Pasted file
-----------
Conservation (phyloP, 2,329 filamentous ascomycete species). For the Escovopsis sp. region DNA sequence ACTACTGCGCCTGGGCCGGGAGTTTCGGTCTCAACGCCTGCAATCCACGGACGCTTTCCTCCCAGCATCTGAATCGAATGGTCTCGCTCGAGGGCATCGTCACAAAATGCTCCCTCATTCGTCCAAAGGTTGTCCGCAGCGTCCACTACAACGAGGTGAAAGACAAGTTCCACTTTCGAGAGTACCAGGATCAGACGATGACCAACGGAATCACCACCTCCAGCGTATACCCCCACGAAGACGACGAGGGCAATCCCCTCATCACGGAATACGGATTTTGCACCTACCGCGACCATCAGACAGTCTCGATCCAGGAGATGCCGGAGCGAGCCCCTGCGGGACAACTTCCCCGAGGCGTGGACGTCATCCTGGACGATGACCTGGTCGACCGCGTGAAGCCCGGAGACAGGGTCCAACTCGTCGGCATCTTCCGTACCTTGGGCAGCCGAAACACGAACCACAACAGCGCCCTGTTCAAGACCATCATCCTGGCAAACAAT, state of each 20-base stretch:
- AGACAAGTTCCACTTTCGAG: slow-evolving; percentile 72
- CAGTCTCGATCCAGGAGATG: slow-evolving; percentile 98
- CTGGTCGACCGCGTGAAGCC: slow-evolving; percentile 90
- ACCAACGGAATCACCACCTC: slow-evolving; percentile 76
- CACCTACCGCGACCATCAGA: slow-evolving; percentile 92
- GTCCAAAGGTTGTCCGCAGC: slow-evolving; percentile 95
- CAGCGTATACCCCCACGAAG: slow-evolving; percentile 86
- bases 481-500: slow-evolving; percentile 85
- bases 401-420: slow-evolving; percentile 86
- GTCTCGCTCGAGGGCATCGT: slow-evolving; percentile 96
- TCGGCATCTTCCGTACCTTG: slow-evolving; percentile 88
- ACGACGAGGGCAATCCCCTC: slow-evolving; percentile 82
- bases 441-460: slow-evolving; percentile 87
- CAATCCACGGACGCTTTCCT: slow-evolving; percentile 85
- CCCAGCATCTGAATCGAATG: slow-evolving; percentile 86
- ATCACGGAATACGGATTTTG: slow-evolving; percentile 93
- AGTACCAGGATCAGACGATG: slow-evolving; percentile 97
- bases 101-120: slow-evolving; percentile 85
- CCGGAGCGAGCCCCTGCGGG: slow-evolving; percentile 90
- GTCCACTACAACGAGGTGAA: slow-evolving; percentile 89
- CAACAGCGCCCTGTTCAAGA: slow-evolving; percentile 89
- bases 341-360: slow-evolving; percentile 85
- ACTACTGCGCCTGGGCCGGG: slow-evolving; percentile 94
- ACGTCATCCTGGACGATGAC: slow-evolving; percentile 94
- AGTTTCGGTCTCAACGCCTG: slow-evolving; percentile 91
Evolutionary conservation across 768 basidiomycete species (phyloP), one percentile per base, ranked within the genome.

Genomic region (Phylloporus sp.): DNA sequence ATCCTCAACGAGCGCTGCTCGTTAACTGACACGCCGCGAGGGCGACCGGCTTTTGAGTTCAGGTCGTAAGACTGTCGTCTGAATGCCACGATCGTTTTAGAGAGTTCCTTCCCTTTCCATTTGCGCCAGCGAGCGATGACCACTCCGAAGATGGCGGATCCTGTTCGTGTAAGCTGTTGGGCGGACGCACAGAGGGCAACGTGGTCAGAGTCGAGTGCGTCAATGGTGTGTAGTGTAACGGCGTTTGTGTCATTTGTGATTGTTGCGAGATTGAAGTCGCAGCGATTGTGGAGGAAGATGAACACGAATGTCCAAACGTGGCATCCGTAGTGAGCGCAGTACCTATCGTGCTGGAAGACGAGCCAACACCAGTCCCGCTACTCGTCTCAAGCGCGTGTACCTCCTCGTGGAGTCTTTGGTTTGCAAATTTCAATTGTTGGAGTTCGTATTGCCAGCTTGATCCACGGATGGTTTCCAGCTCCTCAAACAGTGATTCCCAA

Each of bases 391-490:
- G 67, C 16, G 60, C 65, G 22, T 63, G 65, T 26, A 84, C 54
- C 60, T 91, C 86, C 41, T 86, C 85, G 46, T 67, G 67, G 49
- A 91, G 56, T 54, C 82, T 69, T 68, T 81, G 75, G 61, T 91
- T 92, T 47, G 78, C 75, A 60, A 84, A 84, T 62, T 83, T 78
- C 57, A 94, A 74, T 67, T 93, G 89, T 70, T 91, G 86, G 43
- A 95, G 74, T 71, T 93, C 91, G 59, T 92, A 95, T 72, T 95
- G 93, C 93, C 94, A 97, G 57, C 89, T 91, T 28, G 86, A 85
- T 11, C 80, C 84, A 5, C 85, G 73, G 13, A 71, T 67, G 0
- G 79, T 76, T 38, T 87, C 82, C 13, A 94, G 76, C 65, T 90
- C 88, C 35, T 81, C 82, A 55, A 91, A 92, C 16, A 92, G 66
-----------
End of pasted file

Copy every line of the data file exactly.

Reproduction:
Conservation (phyloP, 2,329 filamentous ascomycete species). For the Escovopsis sp. region DNA sequence ACTACTGCGCCTGGGCCGGGAGTTTCGGTCTCAACGCCTGCAATCCACGGACGCTTTCCTCCCAGCATCTGAATCGAATGGTCTCGCTCGAGGGCATCGTCACAAAATGCTCCCTCATTCGTCCAAAGGTTGTCCGCAGCGTCCACTACAACGAGGTGAAAGACAAGTTCCACTTTCGAGAGTACCAGGATCAGACGATGACCAACGGAATCACCACCTCCAGCGTATACCCCCACGAAGACGACGAGGGCAATCCCCTCATCACGGAATACGGATTTTGCACCTACCGCGACCATCAGACAGTCTCGATCCAGGAGATGCCGGAGCGAGCCCCTGCGGGACAACTTCCCCGAGGCGTGGACGTCATCCTGGACGATGACCTGGTCGACCGCGTGAAGCCCGGAGACAGGGTCCAACTCGTCGGCATCTTCCGTACCTTGGGCAGCCGAAACACGAACCACAACAGCGCCCTGTTCAAGACCATCATCCTGGCAAACAAT, state of each 20-base stretch:
- AGACAAGTTCCACTTTCGAG: slow-evolving; percentile 72
- CAGTCTCGATCCAGGAGATG: slow-evolving; percentile 98
- CTGGTCGACCGCGTGAAGCC: slow-evolving; percentile 90
- ACCAACGGAATCACCACCTC: slow-evolving; percentile 76
- CACCTACCGCGACCATCAGA: slow-evolving; percentile 92
- GTCCAAAGGTTGTCCGCAGC: slow-evolving; percentile 95
- CAGCGTATACCCCCACGAAG: slow-evolving; percentile 86
- bases 481-500: slow-evolving; percentile 85
- bases 401-420: slow-evolving; percentile 86
- GTCTCGCTCGAGGGCATCGT: slow-evolving; percentile 96
- TCGGCATCTTCCGTACCTTG: slow-evolving; percentile 88
- ACGACGAGGGCAATCCCCTC: slow-evolving; percentile 82
- bases 441-460: slow-evolving; percentile 87
- CAATCCACGGACGCTTTCCT: slow-evolving; percentile 85
- CCCAGCATCTGAATCGAATG: slow-evolving; percentile 86
- ATCACGGAATACGGATTTTG: slow-evolving; percentile 93
- AGTACCAGGATCAGACGATG: slow-evolving; percentile 97
- bases 101-120: slow-evolving; percentile 85
- CCGGAGCGAGCCCCTGCGGG: slow-evolving; percentile 90
- GTCCACTACAACGAGGTGAA: slow-evolving; percentile 89
- CAACAGCGCCCTGTTCAAGA: slow-evolving; percentile 89
- bases 341-360: slow-evolving; percentile 85
- ACTACTGCGCCTGGGCCGGG: slow-evolving; percentile 94
- ACGTCATCCTGGACGATGAC: slow-evolving; percentile 94
- AGTTTCGGTCTCAACGCCTG: slow-evolving; percentile 91
Evolutionary conservation across 768 basidiomycete species (phyloP), one percentile per base, ranked within the genome.

Genomic region (Phylloporus sp.): DNA sequence ATCCTCAACGAGCGCTGCTCGTTAACTGACACGCCGCGAGGGCGACCGGCTTTTGAGTTCAGGTCGTAAGACTGTCGTCTGAATGCCACGATCGTTTTAGAGAGTTCCTTCCCTTTCCATTTGCGCCAGCGAGCGATGACCACTCCGAAGATGGCGGATCCTGTTCGTGTAAGCTGTTGGGCGGACGCACAGAGGGCAACGTGGTCAGAGTCGAGTGCGTCAATGGTGTGTAGTGTAACGGCGTTTGTGTCATTTGTGATTGTTGCGAGATTGAAGTCGCAGCGATTGTGGAGGAAGATGAACACGAATGTCCAAACGTGGCATCCGTAGTGAGCGCAGTACCTATCGTGCTGGAAGACGAGCCAACACCAGTCCCGCTACTCGTCTCAAGCGCGTGTACCTCCTCGTGGAGTCTTTGGTTTGCAAATTTCAATTGTTGGAGTTCGTATTGCCAGCTTGATCCACGGATGGTTTCCAGCTCCTCAAACAGTGATTCCCAA

Each of bases 391-490:
- G 67, C 16, G 60, C 65, G 22, T 63, G 65, T 26, A 84, C 54
- C 60, T 91, C 86, C 41, T 86, C 85, G 46, T 67, G 67, G 49
- A 91, G 56, T 54, C 82, T 69, T 68, T 81, G 75, G 61, T 91
- T 92, T 47, G 78, C 75, A 60, A 84, A 84, T 62, T 83, T 78
- C 57, A 94, A 74, T 67, T 93, G 89, T 70, T 91, G 86, G 43
- A 95, G 74, T 71, T 93, C 91, G 59, T 92, A 95, T 72, T 95
- G 93, C 93, C 94, A 97, G 57, C 89, T 91, T 28, G 86, A 85
- T 11, C 80, C 84, A 5, C 85, G 73, G 13, A 71, T 67, G 0
- G 79, T 76, T 38, T 87, C 82, C 13, A 94, G 76, C 65, T 90
- C 88, C 35, T 81, C 82, A 55, A 91, A 92, C 16, A 92, G 66